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Publication numberUS6793737 B2
Publication typeGrant
Application numberUS 09/950,033
Publication dateSep 21, 2004
Filing dateSep 10, 2001
Priority dateSep 10, 2001
Fee statusPaid
Also published asUS20030047193
Publication number09950033, 950033, US 6793737 B2, US 6793737B2, US-B2-6793737, US6793737 B2, US6793737B2
InventorsJohn W. Yount
Original AssigneeOwens Corning Fiberglas Technology, Inc., J W Yount Fiberglass Reclaimers Corporation
Export CitationBiBTeX, EndNote, RefMan
External Links: USPTO, USPTO Assignment, Espacenet
Introducing resinous glass fiber product to washer/extractor machine; aqueous acid solution is used to remove the resinous residue; removing acid bath solution and resinous residue; rinsing; removing fiber; dewatering
US 6793737 B2
Abstract
A method for reclaiming fiberglass and a resinous residue from resinous fiberglass product. The method comprises first introducing the resinous fiberglass product to a single chamber or multi-chamber washer/extractor machine. An aqueous acid solution is then used to remove the resinous residue from the resinous fiberglass product. The fiberglass portion is then rinsed, dewatered, and stored for later use. At the same time, the resinous residue is recovered by precipitating the resinous residue out of the acid solution bath and separating it using a clarifier. The fiberglass portion is then available for reuse in the glass industry and other end use applications and the resinous residue may then be available for use in many other industries, including the fertilizer industry. In an alternative embodiment, a sizing composition may also be applied to the fiberglass portion prior to the dewatering step to form a sized fiberglass material.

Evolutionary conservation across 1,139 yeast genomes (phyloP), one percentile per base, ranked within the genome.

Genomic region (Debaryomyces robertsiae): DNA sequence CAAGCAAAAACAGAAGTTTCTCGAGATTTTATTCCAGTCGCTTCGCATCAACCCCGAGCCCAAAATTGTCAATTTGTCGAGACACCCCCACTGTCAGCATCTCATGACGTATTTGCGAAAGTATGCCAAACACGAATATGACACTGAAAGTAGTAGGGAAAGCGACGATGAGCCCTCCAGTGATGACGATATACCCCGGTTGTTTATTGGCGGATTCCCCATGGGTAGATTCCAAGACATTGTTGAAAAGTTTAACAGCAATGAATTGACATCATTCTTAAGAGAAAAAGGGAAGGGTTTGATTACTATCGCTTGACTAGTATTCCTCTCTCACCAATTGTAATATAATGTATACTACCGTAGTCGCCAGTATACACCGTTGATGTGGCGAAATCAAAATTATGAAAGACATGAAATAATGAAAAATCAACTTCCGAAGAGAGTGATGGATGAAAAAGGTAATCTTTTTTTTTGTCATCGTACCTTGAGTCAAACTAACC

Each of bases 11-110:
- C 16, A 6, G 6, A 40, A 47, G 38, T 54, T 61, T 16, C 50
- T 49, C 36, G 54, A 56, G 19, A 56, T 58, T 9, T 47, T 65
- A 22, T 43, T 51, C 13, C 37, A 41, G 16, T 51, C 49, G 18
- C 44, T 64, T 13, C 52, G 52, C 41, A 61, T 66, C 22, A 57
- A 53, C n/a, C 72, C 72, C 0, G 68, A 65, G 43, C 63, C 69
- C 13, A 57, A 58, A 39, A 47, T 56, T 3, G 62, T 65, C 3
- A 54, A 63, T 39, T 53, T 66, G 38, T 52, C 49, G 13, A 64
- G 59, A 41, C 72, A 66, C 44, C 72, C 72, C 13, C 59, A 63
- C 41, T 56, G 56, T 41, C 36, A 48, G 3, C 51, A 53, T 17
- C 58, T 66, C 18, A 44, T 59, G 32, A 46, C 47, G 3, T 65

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Claims(25)
What is claimed is:
1. A process for reclaiming fibers from a resinous fibrous product comprising the steps of:
(a) selecting an acid for use in an acid bath solution as a function of a type of a resinous residue found on the resinous fibrous product;
(b) inserting the resinous fibrous product into a washer/extractor machine, wherein said resinous fibrous product comprises a form including a strand form and a mat form;
(c) while said resinous fibrous product is in said machine, performing the steps of:
(i) introducing said resinous fibrous product to said acid bath solution heated to approximately 200 degrees Fahrenheit for a period of time sufficient to substantially remove said resinous residue from a fiber portion of the resinous fibrous product;
(ii) removing said acid bath solution and said resinous residue from said washer/extractor machine;
(iii) rinsing said fiber portion to remove any residual acid bath solution and resinous residue;
(d) removing said fiber portion from said washer/extractor machine; and
(e) dewatering said fiber portion.
2. The process of claim 1 further comprising the step of:
(iv) applying a sizing composition to said fiber portion prior to the step of (d) removing said fiber portion from said washer/extractor machine.
3. The process of claim 1 further comprising the step of forming a fiberglass mat from said fiber portion after the stop of dewatering said fiber portion.
4. The process of claim 1, wherein the step of (b) inserting the resinous fibrous product within a washer/extractor machine comprises the step of (b) inserting the resinous fibrous product within a single chamber washer/extractor machine.
5. The process of claim 1, wherein the step of (b) inserting the resinous fibrous product within a washer/extractor machine comprises the step of (b) inserting the resinous fibrous product within an electronically controlled single chamber washer/extractor machine.
6. The process of claim 1, wherein the step of (b) inserting the resinous fibrous product within a washer/extractor machine comprises the step of (b) inserting the resinous fibrous product within a multi-chamber washer/extractor machine.